Patrick Ruffini has figured out that a limitation of SiteMeter has “inflated” the daily counts at DailyKos, which obviously isn’t Kos’ fault and doesn’t affect his King of the Hill status though, as Ruffini says, the hill isn’t quite as large as it seems. (Meryl Yourish, who took issue with Ruffini’s methodology early on, has since come around to partial agreement.)
What tipped Ruffini off:
First of all, I looked at the Detail view showing the last 100 visitors. Overwhelmingly it showed visitors hitting the site only once, with a visit time of zero (you need to hit a second page for it to register any time spent). Contrasted with my traffic, with an average visit length of three minutes, this seemed highly improbable.
Then it hit me: SiteMeter only accounts for the last 100 visitors individually. On a site like Daily Kos, the 100th most recent visitor could have been 15 seconds ago. If you are the 101st most recent visitor and you click on a new page, you are counted as a new unique visitor in SiteMeter’s all important count. On a normal site, this wouldn’t matter, since it’s highly unlikely you’ll stick around long enough to have 100 others show up after you. On a site with hundreds of thousands of page views a day, it’s extremely likely you will.
Yourish pointed out that SiteMeter doesn’t actually count uniques, only page views. Ruffini looked at the page view per visitor ratio, and noted:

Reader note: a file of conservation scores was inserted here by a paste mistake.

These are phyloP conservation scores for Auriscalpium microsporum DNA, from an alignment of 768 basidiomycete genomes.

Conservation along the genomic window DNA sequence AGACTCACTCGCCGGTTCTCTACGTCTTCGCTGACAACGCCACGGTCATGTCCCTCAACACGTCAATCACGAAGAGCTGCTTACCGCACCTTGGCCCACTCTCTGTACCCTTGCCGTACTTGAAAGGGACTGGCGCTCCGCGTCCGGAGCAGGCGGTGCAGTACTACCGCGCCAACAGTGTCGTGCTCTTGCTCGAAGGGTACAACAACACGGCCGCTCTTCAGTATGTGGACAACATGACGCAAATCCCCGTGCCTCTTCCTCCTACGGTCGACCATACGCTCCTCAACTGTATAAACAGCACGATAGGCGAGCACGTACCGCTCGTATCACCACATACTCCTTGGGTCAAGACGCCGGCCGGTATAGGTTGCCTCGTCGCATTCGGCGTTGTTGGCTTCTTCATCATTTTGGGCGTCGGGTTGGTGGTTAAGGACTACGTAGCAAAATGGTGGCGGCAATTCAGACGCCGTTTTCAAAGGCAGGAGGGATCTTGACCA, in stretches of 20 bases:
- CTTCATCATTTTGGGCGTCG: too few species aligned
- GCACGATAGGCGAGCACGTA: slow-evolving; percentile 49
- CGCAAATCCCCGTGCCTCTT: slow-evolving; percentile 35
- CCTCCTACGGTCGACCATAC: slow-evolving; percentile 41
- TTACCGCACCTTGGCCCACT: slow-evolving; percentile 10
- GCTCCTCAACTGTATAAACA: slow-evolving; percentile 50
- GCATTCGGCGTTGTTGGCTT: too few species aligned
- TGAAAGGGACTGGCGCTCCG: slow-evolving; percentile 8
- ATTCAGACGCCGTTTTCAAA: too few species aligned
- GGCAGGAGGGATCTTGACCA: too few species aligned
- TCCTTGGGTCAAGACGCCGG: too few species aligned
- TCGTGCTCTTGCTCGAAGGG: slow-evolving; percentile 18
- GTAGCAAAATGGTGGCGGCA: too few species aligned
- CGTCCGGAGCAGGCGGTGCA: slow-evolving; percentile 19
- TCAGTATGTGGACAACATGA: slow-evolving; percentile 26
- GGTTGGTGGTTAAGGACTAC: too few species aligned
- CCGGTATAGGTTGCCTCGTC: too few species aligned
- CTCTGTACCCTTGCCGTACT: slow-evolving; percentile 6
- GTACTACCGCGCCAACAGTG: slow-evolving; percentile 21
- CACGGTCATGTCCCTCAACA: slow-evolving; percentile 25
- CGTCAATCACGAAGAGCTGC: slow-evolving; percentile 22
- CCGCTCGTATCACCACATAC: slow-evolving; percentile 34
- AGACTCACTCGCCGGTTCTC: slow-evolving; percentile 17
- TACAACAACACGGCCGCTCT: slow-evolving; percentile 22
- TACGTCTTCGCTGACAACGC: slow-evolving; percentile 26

We now know that the only thing we can trust about the SiteMeter numbers are the page views. And from that we can arrive at a more realistic number of daily unique visitors for Daily Kos and other leading blogs.
How so? The best guide we probably have are other netroots blogs like MyDD and OpenLeft built on open community platforms. They have low enough traffic that SiteMeter’s inflationary effect is minimal at best. Using Scoop (what Kos uses) and SoapBlox respectively, both have a ratio of about 1.9 page views for every visit (itself a less stringent measure than “unique visitor”). On Red State, where there is likely a little bit of this effect, it’s about 1.8 to 1. On a WordPress-style blog without diaries, the ratio averages 1.5 page views per visit.
I average a very consistent 1.4 page views per visit; this number has not varied up or down more than 0.2 in this century. (I first installed SiteMeter in 1999.) Whether this means I should take my numbers more seriously than I should some others, I don’t know for sure; there’s one additional variable in the mix, and that’s that I’m a paid SiteMeter customer, which may or may not get me slightly greater accuracy.
A more serious deficiency, and one which I don’t think can be easily addressed, is the difficulty of determining overall readership when so much of it comes from syndication feeds. During the first three days of this month, SiteMeter reported 2,040 visitors and 2,684 page views; however, according to the server log, there were 2,474 requests for the RSS and/or Atom feed. (These periods do not exactly coincide, due to time-zone differences, but are both 72 hours long.) This does not include the 1,137 requests for index.rdf, which covers RSS 0.91/1.0; in other words, while I’m getting six hundred-odd people every day to load enough of a page to trip the meter, I’m getting twice that many who don’t.
I’d better stop here before it looks like I’m actually concerned about counting heads.